With most retailers in the US suffering revenue drops, due in large part to reduced spending over the holiday period, the question now on investor’s minds is whether to buy, hold or sell their stock options. The latest victim of the negative holiday spend has been giant retailer, Target. The company reported that it recorded $20.69 billion in its fourth quarter revenue, which means a 4.3% decline from the $21.63 billion in sales the previous year. More alarming is the bottom line earnings that dropped by 43 percent year on year. The Boston Globe notes that only 35 percent of US households shopped at Target in December, compared with 53 percent who did so in December 2007. The announcement led to a dramatic drop in share prices by 13 percent, and investors are still running scared. Target's share price went down as low as $57.30 on Tuesday. What went wrong with Target The company blames the drop in earnings on the reduced foot traffic through its stores and a move towards online purchasing. Chairman and CEO, Brian Cornell, said in his statement, “Our fourth quarter results reflect the impact of rapidly-changing consumer behavior, which drove very strong digital growth but unexpected softness in our stores” Part of Target's revenue decline could also be explained by its decision to sell its pharmacy business to CVS Health Corporation in late 2015. What is going to be done Target seems to have taken a long and hard look at its future prospects, in the short term the company says they will offer lower prices, while in the long term the company is looking at the growing online shopping market. In terms of a better pricing structure, Cornell says, “we will invest in lower gross margins to ensure we are clearly and competitively priced every day.” The retailer also plans to invest $7 billion over the next three years. This includes the introduction of more than a dozen new brands to the retail company, and investment in new stores. The retailer will open at least 100 new smaller stores and refurbish 600 existing ones. Target also acknowledged the growing online retail market as the company saw an increase of 34 percent in online purchases. The company wants to capitalise on this gain. Cornell said, “We will accelerate our investments in a smart network of physical and digital assets as well as our exclusive and differentiated assortment.” Will the company recover Online shopping in the company grew at a rapid pace. The company saw this part of the business grow by 34% in the fourth quarter. This growth has outpaced even Amazon. In addition, Target plans to attract more foot traffic at its stores by introducing more than 12 new brands with a special focus on Style, Baby, Kids, and Wellness. The company hopes this will enhance the in-store experience. While the refurbishments, which features new solar lights, and competitive pricing is expected to attract more foot traffic, analysts are not sure it is the right direction. Brandon Fletcher, an analyst at Sanford C. Bernstein & Co. told the Boston Globe, “We are stunned — we thought they were going the other way, with higher-margin stuff, we believe there is a better path, and we want to know why they stepped off into the wild.’’ Buy, sell or hold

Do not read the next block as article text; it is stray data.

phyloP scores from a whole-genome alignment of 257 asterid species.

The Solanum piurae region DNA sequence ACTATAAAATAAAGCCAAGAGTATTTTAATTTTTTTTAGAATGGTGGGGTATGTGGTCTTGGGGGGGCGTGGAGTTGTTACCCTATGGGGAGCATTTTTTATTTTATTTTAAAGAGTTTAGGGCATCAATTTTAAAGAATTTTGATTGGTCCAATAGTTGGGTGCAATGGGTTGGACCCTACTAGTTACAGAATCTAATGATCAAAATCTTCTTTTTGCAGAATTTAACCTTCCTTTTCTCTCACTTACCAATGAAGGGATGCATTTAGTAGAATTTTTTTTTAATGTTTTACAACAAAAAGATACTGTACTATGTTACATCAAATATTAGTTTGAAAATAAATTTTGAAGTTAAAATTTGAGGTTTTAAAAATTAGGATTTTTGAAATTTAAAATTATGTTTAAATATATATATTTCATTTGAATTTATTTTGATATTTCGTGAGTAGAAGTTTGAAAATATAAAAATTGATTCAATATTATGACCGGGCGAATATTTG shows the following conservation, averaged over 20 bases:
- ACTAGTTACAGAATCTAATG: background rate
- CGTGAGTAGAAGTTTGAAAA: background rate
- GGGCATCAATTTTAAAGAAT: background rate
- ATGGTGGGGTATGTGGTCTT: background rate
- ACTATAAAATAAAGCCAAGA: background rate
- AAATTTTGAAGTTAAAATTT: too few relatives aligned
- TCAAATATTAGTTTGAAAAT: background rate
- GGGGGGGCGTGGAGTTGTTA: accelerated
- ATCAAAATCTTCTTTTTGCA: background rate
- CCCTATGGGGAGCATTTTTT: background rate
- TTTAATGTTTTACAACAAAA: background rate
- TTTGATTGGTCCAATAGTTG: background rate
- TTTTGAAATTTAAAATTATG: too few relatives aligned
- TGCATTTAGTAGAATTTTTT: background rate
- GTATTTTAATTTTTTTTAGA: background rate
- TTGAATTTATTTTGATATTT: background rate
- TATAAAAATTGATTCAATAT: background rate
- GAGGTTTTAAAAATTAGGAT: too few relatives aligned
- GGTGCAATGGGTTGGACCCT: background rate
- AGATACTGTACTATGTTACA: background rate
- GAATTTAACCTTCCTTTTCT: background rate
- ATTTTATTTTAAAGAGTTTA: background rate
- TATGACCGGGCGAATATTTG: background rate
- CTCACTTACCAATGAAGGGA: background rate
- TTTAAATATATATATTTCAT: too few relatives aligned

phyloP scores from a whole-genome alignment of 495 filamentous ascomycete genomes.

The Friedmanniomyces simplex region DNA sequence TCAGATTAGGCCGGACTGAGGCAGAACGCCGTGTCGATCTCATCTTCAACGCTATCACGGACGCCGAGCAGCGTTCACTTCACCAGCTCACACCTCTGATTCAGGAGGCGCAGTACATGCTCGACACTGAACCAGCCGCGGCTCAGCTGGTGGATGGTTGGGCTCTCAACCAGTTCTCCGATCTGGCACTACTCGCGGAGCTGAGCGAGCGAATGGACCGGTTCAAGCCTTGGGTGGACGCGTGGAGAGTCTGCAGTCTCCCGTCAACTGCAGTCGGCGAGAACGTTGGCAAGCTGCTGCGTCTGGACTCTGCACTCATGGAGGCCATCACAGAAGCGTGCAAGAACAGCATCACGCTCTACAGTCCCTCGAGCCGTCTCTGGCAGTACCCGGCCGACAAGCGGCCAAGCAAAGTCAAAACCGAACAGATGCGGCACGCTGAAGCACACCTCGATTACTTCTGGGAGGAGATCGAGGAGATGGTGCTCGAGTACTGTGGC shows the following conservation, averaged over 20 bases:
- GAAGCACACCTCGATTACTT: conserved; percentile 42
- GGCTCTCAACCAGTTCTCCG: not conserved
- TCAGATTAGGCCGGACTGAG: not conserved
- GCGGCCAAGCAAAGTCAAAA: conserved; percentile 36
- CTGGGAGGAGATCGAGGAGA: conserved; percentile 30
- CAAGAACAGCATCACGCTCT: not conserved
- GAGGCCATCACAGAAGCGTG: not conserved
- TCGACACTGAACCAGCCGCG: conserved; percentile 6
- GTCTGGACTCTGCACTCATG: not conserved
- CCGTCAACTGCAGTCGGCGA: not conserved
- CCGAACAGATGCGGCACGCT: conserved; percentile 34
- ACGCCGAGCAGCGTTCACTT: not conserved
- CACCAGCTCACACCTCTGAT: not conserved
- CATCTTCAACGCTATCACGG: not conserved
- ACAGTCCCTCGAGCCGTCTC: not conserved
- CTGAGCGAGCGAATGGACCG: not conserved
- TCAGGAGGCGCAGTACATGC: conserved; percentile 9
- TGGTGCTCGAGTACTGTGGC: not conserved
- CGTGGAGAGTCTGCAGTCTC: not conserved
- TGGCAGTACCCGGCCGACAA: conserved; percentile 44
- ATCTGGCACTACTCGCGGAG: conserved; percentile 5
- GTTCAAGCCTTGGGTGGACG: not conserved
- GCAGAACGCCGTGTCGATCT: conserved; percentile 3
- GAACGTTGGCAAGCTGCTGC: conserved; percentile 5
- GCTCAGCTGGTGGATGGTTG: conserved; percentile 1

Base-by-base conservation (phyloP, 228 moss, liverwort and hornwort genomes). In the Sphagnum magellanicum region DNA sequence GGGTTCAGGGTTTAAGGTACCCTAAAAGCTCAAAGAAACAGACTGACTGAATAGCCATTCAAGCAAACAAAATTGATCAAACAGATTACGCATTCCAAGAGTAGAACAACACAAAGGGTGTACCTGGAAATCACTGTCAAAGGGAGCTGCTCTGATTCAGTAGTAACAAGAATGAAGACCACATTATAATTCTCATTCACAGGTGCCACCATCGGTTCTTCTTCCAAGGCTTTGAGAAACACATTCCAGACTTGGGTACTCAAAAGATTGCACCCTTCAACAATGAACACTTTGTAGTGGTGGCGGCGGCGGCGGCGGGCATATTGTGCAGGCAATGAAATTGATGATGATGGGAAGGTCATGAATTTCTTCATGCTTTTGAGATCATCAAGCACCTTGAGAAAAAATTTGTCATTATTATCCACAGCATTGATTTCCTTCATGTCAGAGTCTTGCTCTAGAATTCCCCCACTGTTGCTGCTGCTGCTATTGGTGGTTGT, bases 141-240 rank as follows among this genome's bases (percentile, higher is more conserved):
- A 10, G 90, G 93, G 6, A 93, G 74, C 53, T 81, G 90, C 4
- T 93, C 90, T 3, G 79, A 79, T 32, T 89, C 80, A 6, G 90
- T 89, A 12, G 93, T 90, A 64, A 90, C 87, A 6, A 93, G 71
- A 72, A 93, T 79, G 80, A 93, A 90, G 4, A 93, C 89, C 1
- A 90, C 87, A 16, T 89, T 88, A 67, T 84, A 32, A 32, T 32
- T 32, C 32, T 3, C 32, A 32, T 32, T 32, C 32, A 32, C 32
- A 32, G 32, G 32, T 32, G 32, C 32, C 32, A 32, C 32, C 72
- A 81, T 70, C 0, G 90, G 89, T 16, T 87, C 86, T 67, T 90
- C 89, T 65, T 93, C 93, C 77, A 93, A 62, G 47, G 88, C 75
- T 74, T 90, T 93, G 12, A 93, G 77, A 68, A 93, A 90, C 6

The capital expenditure of $7 billion into new stores, refurbishments and new brands, is risky, and will drive the share price down in the short term. Cutting margins is also likely to see investors running for the hills.
The investment, however, means that the company will in the long term pick up consumers, either through their online shopping mechanisms or through foot traffic because of lower prices. In the short term, share prices may drop, while long term investments could yield a significant return.